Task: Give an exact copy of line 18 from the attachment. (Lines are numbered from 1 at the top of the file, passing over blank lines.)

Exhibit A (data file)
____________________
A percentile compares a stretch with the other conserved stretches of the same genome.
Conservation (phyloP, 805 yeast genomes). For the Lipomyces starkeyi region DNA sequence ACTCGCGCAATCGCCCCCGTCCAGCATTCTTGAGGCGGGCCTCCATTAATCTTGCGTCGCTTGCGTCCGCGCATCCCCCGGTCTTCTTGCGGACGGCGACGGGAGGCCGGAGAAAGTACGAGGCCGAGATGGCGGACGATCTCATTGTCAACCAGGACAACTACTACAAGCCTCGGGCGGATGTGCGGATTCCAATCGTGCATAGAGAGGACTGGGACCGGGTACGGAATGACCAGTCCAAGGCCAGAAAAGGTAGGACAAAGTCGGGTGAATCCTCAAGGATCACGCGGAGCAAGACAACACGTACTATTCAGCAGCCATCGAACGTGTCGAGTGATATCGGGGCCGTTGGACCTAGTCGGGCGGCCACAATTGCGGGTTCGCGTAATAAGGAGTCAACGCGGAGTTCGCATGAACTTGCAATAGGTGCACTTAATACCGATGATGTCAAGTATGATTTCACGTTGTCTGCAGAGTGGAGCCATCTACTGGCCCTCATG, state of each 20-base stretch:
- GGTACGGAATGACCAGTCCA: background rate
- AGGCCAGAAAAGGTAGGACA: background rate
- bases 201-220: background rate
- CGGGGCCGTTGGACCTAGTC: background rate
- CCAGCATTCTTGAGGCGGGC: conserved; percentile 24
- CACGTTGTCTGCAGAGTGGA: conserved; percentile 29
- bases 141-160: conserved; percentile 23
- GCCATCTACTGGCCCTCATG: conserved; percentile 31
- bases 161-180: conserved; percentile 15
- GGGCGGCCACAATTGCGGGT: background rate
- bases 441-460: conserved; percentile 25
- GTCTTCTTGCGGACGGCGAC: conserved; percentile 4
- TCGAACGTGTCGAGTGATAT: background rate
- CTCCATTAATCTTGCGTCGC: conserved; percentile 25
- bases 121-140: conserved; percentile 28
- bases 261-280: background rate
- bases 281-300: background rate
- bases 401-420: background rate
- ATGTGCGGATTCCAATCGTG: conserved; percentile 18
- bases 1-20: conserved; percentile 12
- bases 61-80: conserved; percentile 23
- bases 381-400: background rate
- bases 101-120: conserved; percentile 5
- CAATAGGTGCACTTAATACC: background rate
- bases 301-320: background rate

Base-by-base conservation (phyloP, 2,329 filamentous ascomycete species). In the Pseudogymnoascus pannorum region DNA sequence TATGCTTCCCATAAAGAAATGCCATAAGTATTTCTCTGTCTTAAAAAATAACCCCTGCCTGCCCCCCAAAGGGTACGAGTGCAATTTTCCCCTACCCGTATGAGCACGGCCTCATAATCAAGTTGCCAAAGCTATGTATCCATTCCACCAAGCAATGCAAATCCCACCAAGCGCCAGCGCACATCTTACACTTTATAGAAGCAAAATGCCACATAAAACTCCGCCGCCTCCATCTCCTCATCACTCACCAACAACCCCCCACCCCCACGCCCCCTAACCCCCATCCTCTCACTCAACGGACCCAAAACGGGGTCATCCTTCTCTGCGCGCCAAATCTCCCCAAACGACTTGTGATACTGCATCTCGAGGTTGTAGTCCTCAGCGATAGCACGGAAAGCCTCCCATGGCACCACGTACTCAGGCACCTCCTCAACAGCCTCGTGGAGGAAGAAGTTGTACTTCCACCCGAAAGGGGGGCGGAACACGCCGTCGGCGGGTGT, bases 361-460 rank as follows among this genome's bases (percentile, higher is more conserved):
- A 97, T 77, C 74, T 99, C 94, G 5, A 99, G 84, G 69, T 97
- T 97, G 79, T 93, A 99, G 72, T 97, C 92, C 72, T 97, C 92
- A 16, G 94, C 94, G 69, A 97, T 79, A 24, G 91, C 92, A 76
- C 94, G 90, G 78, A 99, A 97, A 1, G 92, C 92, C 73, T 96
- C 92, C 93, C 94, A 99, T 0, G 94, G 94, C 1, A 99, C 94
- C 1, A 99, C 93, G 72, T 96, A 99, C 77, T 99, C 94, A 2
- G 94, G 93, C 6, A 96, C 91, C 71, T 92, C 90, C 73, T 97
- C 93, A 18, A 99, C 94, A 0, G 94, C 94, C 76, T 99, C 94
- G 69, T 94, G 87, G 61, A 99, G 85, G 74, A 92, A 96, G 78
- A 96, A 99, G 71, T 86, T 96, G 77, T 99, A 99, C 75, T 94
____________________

- bases 261-280: background rate